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27.03.2012 Politics

Youth Must Lead Campaign For Peaceful Elections

By Dominic Moses Awiah - Daily Graphic
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With nine months to election 2012, Political parties have charged the youth to lead the campaign for peaceful elections by resisting attempts from corrupt politicians.

They explained that in many of the African countries where political coup d’etat or war had brought the development of those countries to a halt, the youth were mainly the engine used to start them.

Speaking at a youth forum organised by the University of Ghana City campus Student Representative Council in Accra, the New Patriotic Party (NPP), Progressive Peoples Party (PPP) and People’s National Convention (PNC), all urged the youth, not to allow politicians to engage them in anything that would negatively affect the 2012 general elections.

The event, which was organised in collaboration with the Presbyterian Church of Ghana, was to educate the youth and intensify the peace messages.

The programme attracted more than 200 youth with the majority being females.

The parties also urged politicians to refrain from engaging the youth, particularly, those from the Zongo communities, in violence.

Speaking on behalf of the NPP, the Deputy ranking member of communication, Mrs Catherine Afeku, tasked the various youth organisers to take over the campaign at the grassroots level and at the various constituencies, noting that the party’s flag-bearer, Nana Akufo-Addo, was depending largely on the youth and specifically the party to win the presidential race and also an overwhelming majority in parliament in this year’s election.

She said the youth, who formed the core of Ghana’s population, must use their energy to champion peace through, “a collective decision to boycott activities that could truncate the peace and the unity in the country’’.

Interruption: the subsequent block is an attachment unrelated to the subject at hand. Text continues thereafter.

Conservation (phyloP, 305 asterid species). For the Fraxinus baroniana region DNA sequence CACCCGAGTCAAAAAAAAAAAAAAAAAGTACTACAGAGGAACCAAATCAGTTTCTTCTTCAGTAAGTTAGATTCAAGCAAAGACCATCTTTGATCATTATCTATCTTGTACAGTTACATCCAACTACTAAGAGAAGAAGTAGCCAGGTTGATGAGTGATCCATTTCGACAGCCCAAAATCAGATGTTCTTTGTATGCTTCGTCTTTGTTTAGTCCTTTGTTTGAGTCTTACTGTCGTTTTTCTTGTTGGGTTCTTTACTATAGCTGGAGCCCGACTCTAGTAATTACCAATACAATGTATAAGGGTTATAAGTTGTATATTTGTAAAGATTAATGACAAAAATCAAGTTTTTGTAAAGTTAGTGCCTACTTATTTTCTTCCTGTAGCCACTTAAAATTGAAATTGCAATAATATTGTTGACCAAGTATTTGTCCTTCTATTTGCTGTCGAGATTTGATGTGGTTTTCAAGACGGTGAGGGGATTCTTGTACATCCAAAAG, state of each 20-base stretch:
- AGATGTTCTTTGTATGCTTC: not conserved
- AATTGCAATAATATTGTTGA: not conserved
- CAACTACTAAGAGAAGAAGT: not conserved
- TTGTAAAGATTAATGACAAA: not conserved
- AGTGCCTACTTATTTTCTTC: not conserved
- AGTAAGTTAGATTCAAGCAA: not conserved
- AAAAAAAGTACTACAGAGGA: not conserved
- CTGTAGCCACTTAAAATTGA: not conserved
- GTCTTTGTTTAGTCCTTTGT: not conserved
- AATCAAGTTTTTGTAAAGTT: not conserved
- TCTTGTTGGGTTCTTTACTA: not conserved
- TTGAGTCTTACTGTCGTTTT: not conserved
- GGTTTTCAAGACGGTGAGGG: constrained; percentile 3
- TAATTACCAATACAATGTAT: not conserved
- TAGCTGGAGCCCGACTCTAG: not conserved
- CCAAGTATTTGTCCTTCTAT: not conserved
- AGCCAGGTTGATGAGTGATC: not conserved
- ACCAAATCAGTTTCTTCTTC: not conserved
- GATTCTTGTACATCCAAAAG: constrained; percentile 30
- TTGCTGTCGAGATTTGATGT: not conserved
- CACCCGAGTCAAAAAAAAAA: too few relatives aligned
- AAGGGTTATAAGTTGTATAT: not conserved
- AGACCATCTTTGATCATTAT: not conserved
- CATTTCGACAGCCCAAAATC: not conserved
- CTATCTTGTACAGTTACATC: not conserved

Mrs Afeku, who doubles as the Member of Parliament (MP) of Evalue Gwira constituency in the Western Region, urged the youth to eschew selfish attitudes that may sacrifice their steady development for a better future.

For his part, a member of the communication team of PPP, Mr Samuel Kofi Ampah, noted that the key to safeguarding the peace and unity in Ghana was allowing the youth to be part of the decision making processes.

He noted that election 2012 was a moment for the youth to assess each political party’s manifesto to enable them decide which one would benefit them.

To ensure peace and security, he stated that PPP would embrace any political party that would assume the leadership of the country and work with them to push the country’s development forward.

Mr Ampah implored the youth to ask questions and not to simply imbibe anything thrown at them by the politician stressing, “their promises should also include how they intend to achieve them and not just verbal talks’’.

The PNC’s National Youth Organiser, Mr Abu Ramadan, reiterated the need for the youth to use the social media network, such as facebook, text messages to champion peace and unity before, during and after elections.

He explained that many Ghanaians between ages15 and 45 spent most of the time on technology which made it easier for them to reach out to thousands. He said if they could at least in a day use their phone to text peace messages, it would go a long way to educate many people on the need to maintain peace and order.

Mr Ramadan appealed to the women to use their influence on men for them to be disciplined.

A representative of the Presbyterian Church of Ghana, Mr Emmanuel Osei Akyeampong, called on the youth to eschew selfish attitudes that may sacrifice their steady development for a better future.

He said without prayers and self-control from politicians, the youth and the general public, it would be extremely difficult to maintain peace and order in the country.

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